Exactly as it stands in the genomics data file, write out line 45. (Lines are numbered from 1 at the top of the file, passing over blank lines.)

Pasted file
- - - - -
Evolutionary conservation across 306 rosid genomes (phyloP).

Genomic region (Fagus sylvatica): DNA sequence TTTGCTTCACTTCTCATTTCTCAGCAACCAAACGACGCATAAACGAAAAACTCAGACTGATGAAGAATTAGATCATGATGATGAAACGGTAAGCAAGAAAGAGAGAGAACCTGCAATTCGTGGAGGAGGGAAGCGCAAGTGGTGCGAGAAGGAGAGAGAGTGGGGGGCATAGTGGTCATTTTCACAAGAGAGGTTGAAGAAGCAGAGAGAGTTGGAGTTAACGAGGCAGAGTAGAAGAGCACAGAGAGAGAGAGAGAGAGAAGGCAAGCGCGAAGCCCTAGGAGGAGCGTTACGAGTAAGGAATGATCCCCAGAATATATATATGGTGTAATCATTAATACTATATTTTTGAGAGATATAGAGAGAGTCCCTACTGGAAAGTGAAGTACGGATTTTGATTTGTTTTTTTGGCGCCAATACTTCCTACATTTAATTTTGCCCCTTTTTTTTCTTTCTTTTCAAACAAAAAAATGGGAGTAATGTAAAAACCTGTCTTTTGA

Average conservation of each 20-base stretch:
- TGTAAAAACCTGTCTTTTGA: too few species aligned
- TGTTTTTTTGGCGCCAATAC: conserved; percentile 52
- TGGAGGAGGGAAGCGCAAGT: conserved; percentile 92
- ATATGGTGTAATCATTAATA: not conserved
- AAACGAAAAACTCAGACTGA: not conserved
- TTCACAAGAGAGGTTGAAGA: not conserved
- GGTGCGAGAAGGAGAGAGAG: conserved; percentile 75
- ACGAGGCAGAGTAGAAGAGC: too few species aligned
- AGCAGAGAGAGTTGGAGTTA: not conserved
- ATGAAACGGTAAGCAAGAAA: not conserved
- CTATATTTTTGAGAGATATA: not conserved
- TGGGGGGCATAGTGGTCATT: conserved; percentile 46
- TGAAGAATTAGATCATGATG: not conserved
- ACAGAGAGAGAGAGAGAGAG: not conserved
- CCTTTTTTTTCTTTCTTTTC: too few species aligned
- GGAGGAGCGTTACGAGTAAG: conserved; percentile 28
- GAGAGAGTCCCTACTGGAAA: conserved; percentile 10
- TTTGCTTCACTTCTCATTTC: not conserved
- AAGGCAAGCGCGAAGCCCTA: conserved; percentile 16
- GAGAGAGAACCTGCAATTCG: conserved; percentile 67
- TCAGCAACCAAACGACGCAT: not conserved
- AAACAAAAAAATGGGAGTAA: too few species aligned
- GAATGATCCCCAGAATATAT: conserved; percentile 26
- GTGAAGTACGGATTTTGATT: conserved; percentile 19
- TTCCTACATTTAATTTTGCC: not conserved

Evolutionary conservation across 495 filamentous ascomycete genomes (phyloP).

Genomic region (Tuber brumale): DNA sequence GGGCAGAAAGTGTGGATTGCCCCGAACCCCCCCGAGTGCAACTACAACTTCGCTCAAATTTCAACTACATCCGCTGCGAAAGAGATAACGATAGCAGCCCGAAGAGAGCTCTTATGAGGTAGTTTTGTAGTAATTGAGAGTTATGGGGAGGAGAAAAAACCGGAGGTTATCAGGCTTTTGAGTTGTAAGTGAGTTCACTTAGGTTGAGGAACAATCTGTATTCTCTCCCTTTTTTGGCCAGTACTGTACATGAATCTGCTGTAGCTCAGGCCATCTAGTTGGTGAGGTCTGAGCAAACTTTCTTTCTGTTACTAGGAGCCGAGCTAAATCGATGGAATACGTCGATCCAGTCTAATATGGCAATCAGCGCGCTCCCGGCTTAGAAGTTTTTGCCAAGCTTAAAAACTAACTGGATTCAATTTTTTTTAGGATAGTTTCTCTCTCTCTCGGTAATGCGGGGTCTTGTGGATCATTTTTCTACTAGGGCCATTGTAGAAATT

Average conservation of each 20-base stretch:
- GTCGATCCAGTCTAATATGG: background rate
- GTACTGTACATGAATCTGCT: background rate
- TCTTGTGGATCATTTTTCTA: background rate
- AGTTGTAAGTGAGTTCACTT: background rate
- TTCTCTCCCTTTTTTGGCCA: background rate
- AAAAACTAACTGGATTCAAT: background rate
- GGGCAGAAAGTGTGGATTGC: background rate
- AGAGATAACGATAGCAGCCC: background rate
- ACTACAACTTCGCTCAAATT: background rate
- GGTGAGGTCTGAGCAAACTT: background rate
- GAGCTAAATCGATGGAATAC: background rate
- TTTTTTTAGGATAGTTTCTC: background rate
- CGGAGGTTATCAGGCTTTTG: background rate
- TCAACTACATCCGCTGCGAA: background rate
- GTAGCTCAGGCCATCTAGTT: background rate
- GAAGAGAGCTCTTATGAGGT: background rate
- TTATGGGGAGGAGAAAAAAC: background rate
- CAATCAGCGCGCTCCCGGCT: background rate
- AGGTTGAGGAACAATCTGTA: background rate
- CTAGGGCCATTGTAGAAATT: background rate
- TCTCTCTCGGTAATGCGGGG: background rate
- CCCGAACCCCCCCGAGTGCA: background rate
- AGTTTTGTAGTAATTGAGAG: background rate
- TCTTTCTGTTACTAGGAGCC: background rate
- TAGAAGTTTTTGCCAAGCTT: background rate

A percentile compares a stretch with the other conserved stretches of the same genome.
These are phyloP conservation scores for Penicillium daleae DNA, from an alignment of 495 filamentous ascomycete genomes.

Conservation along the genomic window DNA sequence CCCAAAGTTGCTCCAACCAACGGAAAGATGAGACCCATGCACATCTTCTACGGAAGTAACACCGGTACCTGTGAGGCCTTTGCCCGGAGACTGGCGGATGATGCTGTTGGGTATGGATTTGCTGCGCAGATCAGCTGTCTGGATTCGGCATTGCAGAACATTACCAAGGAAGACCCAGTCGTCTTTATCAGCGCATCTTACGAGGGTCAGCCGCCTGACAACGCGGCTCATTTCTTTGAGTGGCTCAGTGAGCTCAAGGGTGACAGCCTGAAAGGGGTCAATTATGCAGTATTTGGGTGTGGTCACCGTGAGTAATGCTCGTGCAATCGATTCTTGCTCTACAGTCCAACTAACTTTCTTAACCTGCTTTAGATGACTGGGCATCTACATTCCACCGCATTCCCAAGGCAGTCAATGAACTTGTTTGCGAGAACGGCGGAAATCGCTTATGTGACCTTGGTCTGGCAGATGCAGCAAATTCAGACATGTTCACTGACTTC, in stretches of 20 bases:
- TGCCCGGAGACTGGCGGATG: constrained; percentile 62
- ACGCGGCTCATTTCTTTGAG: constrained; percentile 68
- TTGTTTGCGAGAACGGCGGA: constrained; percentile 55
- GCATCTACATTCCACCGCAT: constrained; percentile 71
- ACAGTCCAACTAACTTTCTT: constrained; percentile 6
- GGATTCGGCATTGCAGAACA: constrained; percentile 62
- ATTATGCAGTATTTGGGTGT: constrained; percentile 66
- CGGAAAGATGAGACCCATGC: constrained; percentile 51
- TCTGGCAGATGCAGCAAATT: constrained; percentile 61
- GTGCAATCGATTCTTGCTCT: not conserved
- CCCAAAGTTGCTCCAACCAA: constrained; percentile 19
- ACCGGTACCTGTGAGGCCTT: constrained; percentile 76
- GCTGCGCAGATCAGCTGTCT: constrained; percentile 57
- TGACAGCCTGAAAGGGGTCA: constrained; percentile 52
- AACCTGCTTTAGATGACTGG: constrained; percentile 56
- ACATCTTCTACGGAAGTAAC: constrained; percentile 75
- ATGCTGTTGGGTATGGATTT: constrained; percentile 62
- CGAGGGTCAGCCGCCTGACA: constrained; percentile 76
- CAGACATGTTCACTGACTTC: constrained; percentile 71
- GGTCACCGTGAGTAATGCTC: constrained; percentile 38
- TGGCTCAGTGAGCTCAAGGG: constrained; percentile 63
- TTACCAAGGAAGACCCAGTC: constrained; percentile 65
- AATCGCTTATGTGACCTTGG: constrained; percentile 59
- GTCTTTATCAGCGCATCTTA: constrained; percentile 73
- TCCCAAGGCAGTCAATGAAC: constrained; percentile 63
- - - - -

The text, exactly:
- TCAACTACATCCGCTGCGAA: background rate